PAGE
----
Sunday, November 2, 2014

collecting succulents

Starting out with Succulents
David L Jones
New Holland publishers Australia 2012

David Jones' name is synonymous with native plants so it was a surprise to find out he was a collector and enthusiast of succulents and bulbs, though the inclusion of native "succulents" eg Doryanthes makes this book true to form.  
As he lives on the south coast of NSW the information here is local and there is a terrific range of plants included. 
Because of their relative ease of propagation succulents often pop up at market stalls, usually without names, and with this book identification via photos and descriptions are made a whole lot simpler. I try and not collect too many plants these days but am always interested in trialing new plants to see if they have the potential to cross over from "collectible" to a commercial landscaping or garden specimen. Many make better container grown subjects and the little Cotyledon pictured below is a good example. I like the torpedo shaped leaves and the tiny stems carrying what will be bell shaped flowers. It's quite a cutie and as the flower stems are quite sticky perhaps it may have that ability like some other plants originating from nutrient poor soils of being able to trap tiny insects for a bit of extra food.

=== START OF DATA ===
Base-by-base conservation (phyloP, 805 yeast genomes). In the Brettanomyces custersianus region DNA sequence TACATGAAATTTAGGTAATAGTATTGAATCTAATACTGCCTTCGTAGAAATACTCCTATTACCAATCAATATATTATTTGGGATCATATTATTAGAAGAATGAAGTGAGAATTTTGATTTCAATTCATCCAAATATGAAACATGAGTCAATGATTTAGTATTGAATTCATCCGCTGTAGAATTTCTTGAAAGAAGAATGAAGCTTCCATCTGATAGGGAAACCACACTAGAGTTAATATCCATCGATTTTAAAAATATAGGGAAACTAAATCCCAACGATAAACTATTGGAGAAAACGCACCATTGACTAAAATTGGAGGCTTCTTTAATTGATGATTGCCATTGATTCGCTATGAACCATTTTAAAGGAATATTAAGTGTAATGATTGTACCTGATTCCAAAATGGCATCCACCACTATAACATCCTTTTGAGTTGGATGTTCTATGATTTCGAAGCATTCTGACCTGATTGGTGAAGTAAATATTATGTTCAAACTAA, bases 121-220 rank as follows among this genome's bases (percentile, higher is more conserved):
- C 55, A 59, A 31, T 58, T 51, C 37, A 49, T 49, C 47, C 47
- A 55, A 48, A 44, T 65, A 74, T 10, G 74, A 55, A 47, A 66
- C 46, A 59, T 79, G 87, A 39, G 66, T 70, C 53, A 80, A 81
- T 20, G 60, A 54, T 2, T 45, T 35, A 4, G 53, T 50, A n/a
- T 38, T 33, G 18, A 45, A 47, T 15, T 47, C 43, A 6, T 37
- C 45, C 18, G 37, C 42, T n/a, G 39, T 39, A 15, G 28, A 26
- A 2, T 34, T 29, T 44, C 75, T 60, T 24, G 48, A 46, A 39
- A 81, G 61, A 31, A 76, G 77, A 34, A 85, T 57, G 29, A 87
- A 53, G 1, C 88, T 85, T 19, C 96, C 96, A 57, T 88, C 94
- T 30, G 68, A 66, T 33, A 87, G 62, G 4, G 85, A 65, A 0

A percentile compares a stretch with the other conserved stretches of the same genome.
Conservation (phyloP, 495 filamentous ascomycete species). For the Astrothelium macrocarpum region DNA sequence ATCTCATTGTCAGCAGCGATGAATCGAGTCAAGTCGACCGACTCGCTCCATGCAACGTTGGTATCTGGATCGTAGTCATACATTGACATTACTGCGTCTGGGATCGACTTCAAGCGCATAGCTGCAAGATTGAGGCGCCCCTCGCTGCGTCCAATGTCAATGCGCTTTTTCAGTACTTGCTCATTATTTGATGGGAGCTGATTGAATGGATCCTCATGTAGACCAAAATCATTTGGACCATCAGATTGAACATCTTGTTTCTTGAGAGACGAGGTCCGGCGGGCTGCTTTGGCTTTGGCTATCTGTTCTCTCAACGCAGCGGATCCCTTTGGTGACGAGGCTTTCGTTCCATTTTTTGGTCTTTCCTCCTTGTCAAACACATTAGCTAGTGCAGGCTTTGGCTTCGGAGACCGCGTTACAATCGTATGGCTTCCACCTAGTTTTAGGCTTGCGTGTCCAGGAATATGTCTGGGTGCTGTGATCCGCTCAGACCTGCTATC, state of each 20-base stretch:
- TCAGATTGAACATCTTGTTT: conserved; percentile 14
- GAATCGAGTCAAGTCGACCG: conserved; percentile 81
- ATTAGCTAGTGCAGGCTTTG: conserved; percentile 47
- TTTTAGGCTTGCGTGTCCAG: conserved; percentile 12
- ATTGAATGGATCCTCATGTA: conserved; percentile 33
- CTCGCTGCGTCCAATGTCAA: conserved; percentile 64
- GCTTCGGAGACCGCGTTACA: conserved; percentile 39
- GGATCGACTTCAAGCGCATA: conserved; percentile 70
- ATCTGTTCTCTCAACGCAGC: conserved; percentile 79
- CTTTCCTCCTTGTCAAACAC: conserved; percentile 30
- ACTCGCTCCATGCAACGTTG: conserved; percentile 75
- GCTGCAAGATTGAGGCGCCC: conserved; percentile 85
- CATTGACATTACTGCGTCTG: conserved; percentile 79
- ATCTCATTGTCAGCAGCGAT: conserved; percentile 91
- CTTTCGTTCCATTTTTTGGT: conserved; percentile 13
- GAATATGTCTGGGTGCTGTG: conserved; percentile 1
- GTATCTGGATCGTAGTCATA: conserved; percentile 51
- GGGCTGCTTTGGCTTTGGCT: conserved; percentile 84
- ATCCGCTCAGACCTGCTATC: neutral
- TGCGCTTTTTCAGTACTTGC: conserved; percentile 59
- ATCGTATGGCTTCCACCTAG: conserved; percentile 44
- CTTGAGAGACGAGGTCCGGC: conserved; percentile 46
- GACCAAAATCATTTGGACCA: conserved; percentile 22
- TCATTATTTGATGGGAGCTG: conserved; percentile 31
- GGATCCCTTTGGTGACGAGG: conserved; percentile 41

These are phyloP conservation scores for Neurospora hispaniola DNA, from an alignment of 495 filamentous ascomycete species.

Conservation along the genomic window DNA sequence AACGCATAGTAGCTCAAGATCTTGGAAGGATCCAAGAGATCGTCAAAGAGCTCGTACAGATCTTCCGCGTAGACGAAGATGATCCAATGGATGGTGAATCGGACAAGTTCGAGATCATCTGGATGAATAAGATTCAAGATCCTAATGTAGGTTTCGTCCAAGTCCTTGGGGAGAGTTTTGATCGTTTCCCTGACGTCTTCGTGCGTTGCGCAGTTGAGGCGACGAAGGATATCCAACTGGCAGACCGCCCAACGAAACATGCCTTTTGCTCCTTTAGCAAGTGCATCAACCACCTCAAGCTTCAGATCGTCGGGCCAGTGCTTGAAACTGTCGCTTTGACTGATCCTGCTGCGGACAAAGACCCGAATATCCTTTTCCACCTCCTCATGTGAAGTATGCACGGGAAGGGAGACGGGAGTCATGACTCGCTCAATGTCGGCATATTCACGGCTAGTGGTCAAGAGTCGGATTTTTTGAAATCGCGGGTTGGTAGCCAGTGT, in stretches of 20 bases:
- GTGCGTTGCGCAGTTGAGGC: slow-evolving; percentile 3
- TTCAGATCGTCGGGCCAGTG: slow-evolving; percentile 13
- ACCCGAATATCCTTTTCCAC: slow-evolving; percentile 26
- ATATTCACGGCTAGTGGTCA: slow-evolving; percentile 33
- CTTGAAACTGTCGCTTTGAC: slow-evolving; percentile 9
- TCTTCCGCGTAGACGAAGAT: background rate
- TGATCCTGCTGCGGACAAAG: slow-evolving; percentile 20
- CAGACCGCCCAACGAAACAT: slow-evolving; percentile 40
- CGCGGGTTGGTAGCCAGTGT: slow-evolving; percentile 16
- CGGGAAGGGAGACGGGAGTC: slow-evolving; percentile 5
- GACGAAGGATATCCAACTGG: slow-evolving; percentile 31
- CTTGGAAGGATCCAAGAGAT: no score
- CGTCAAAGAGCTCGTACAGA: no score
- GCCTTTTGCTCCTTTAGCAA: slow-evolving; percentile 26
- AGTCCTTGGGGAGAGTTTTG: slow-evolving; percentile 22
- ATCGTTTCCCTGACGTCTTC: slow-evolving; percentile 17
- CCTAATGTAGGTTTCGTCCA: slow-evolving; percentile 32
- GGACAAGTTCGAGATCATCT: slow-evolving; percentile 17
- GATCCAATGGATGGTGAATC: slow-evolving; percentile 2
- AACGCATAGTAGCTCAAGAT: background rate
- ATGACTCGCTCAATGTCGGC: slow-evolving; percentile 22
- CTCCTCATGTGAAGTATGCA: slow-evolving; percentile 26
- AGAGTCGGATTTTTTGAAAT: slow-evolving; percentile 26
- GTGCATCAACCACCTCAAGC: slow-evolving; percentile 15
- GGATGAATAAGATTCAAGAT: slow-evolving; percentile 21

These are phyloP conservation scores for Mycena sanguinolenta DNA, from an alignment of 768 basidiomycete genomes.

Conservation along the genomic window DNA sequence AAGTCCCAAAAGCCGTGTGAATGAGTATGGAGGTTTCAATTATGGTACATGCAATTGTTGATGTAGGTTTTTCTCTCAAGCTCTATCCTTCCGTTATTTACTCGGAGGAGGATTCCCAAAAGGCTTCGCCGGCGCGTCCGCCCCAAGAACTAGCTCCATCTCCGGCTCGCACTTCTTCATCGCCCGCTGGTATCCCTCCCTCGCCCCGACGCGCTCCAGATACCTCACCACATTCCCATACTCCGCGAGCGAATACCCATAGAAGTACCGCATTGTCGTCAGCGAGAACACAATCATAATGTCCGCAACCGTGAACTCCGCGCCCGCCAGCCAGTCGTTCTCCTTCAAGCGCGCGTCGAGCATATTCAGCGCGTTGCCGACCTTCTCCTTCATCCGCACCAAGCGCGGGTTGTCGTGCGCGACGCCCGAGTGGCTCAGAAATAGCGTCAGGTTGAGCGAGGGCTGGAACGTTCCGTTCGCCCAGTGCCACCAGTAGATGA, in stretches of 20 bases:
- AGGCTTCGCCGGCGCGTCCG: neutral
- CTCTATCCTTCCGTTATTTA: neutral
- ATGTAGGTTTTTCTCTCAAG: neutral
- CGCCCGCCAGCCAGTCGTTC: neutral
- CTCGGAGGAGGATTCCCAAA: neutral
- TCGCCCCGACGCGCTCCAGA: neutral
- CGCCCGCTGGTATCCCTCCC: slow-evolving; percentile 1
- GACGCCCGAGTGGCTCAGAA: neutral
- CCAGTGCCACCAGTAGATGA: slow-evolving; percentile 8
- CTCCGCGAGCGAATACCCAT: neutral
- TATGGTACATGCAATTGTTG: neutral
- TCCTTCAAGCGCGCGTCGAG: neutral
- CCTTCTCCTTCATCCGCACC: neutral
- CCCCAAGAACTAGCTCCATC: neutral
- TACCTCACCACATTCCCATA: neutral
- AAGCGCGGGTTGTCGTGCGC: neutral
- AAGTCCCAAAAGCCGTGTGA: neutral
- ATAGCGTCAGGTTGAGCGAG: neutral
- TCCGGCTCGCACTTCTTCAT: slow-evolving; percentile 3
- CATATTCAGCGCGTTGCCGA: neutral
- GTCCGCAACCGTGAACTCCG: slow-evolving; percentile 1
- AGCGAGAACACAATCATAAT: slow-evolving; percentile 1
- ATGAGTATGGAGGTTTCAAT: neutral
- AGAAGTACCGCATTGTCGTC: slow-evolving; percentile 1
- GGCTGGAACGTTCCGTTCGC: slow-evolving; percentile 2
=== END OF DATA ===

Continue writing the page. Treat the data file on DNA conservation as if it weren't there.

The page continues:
Cotyledon papillaris (Crassulaceae)

Saturday, November 1, 2014

Gypsophila paniculata 'Rosea'

Gypsophila paniculata 'Rosea' (Caryophyllaceae)

This compact Gypsophila species sold as potted colour during spring makes a wonderful foil for spiky leaved Yuccas or other architectural plants. The fine 'rosy veil' of little pink star flowers and delicate foliage look terrific when combined in this way, though as stand alone potted specimens or massed in a border they are equally at home.This one is so neat you feel like patting its wiry cushion shape. So far it has seemed fairly resistant to heat and dry and I am hoping for another month or so flowers.

an Echinopsis

Echinopsis in flower this week
The long funnel shaped flowers of this cactus appeared this week and they held my attention for the two days they were open, reminding me a bit of a waterlily with some of that same fragile beauty that waterlilies have. With flowering over it will go back to being a nasty little brute covered in spines and loved by only a few.
The genus Echinopsis includes plants originating from the lowlands of northeastern Argentina, southern Brazil and Paraguay as well as higher elevation locations of Bolivia and Argentina.

Sunday, October 26, 2014

Verbena 'La France'

 Verbena 'La France' (Verbeniaceae)
We are having our Northern Hemisphere summer days right now and plants which originate from those cooler climes are looking their best. This Verbena came to my attention through the Beth Chatto gravel garden book where she included it in her list of drought busting continuous hot sunny day loving plants. Plants which thrive without additional summer watering or special treatment are always welcome and this certainly fits the bill.